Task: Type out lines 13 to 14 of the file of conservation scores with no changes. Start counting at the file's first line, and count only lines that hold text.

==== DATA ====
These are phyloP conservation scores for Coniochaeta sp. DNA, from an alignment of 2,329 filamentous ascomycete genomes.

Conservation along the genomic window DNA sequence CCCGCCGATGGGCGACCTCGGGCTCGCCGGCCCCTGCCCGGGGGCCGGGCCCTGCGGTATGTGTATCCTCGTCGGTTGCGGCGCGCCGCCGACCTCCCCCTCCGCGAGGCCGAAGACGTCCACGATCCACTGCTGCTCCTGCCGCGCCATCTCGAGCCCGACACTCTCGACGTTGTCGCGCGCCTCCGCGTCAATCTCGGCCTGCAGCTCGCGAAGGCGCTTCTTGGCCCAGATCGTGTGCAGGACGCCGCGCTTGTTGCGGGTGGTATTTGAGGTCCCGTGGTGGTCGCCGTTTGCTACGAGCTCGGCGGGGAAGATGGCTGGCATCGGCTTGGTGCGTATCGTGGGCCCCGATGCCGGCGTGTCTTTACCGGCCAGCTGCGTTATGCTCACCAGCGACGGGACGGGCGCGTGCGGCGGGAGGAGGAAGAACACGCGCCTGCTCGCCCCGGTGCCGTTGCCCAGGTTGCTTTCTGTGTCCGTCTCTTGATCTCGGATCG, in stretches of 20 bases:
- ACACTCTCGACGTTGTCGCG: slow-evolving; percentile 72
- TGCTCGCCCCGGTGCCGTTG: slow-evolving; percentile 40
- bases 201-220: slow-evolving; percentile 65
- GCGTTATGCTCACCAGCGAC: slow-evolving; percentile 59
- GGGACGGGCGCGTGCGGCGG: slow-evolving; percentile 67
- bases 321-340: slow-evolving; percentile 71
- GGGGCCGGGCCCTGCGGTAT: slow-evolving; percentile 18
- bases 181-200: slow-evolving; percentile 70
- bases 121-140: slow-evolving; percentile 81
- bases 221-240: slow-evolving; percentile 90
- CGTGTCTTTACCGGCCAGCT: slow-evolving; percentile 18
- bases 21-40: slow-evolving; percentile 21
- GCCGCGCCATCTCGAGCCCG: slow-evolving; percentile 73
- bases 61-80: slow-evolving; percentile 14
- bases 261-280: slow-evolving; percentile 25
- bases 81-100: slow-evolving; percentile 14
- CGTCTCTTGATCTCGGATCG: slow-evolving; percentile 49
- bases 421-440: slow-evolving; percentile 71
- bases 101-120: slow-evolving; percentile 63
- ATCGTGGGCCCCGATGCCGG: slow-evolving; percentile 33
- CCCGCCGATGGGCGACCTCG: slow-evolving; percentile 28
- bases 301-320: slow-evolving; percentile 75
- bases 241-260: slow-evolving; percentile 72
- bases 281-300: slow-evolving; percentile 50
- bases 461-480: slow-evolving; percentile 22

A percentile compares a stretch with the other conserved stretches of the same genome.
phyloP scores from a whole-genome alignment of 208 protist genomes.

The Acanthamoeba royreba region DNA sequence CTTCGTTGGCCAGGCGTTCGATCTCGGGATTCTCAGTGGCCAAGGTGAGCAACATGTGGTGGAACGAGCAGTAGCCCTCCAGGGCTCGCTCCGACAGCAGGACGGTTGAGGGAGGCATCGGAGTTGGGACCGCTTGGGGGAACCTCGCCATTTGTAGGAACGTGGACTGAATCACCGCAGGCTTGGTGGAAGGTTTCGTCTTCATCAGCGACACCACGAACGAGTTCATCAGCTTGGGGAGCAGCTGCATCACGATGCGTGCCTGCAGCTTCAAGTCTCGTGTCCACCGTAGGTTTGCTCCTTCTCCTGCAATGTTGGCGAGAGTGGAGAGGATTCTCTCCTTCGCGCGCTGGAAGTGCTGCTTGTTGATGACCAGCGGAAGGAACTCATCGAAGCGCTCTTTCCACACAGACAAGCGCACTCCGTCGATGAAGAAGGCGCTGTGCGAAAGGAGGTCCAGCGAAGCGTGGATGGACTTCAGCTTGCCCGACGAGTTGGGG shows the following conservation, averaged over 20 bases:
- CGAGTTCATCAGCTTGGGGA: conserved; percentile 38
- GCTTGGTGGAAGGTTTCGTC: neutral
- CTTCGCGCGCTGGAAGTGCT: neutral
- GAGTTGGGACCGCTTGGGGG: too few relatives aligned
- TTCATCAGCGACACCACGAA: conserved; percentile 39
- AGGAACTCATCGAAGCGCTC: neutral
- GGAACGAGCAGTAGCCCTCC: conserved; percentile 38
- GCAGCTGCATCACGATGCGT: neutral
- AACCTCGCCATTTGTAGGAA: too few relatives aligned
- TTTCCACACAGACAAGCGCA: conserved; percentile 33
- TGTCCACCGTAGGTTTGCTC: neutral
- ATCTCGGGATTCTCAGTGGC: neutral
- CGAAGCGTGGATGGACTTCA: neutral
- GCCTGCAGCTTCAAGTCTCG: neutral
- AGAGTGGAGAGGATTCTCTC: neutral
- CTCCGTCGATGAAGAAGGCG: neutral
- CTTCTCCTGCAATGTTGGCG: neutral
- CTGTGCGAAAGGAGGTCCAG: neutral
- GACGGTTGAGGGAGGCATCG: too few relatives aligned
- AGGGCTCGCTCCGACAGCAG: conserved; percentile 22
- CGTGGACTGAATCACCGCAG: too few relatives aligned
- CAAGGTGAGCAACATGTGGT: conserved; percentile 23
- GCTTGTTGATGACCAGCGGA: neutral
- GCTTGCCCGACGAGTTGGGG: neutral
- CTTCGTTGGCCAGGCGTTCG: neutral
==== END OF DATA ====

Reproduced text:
- CGTGTCTTTACCGGCCAGCT: slow-evolving; percentile 18
- bases 21-40: slow-evolving; percentile 21